Rabbi David Fredman, Aish Minnesota’s executive director, first saw Blinkoff speak at the Aish partners conference in 2015, and was inspired to bring him to Minnesota.
“He has a very compelling life story,” Fredman said. “He overcame a lot of obstacles to be an animator, and it beautifully tied into his own Jewish journey. I felt that would resonate with a lot of people. It’s a very compelling story.”
Blinkoff is the president of Aish Los Angeles, an organization which Rebbetzin Giti Fredman said is a huge part of his Jewish journey. “He’s the real deal,” she said. “He’s really amazing.”
Blinkoff has spoken at events all over the world, and was one of the leaders of the Aish men’s trip to Israel last fall, although Giti Fredman said they didn’t know that when they got him for this event. Rabbi Fredman heard his story on the trip and said it’s very moving and compelling.
“His talk goes fast,” he said. “It’s about his life but the narrative moves along. He’s a great presenter.”
As part of the event, Aish Minnesota is honoring Alina and Alex Portnoy on their leadership and service with the organization.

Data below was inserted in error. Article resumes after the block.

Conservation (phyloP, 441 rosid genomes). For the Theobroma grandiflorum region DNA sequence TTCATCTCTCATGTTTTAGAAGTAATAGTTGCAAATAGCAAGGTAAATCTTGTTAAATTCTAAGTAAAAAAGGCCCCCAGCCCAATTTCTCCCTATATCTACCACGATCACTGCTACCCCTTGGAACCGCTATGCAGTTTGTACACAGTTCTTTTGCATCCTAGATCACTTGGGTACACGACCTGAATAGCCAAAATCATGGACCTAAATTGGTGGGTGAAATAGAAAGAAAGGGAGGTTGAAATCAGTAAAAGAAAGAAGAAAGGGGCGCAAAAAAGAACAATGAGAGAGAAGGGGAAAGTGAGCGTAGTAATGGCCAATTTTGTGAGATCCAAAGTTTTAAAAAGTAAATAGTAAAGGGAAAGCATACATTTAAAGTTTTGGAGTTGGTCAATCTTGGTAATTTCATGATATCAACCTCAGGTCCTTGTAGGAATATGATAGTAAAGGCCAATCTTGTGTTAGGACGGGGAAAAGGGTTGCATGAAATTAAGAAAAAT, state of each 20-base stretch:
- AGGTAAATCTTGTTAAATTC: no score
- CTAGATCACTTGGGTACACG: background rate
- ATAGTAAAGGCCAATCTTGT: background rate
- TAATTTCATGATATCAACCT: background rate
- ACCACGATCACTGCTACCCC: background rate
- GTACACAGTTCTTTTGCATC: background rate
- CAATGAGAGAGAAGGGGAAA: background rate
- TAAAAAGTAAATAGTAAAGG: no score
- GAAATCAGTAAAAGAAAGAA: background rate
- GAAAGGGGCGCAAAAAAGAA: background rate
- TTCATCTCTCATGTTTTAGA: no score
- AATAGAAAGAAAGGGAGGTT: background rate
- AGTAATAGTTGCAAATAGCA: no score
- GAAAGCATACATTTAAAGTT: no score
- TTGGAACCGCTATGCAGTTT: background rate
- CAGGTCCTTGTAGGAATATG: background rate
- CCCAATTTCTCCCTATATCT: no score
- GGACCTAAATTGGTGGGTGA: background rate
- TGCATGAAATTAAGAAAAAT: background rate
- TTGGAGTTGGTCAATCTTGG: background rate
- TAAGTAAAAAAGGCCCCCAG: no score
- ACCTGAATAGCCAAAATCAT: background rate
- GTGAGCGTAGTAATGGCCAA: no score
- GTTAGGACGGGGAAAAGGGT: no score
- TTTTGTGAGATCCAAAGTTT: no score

“The Portnoy’s have been involved with Aish Minnesota for many years,” said Rabbi Fredman. “They are both paradigms of personal and spiritual growth ever hungry to advance in their commitment to their Jewish ideals.”
Fredman said that Alex Portnoy has lead discussions that have helped to shape the organizations’ direction, while Alina has been behind the scenes on dozens of Aish projects and helping to quietly steer the direction of Aish with her involvement and influence of the executive committee.
“The Portnoys are one of those unique couples who serve as a perfect example of bridging the dynamic and diverse Jewish population of the Twin Cities,” Rabbi Fredman said. “They are the ideal candidates to honor.”
Giti Fredman said the event will also serve as an opportunity for Aish Minnesota to rebrand itself. She said that the group’s new mission statement, “Empowering the Jewish Family,” will be formally rolled out at the benefit.
“America has become synagogue-centric,” she said. “And we have amazing synagogues. But the place we spend most of our time and life is the home. We want to make sure people understand that. We’re not taking people from the wonderful agencies they are involved with. We want to empower the Jewish family.
“It’s really not about observance. Our job is to offer growth, meaning and community. What they choose to do it up to them. We’re not pushy people – to a fault. We’re the opposite of pushy.”
For more information about the 2017 Aish Minnesota Benefit, check out the website.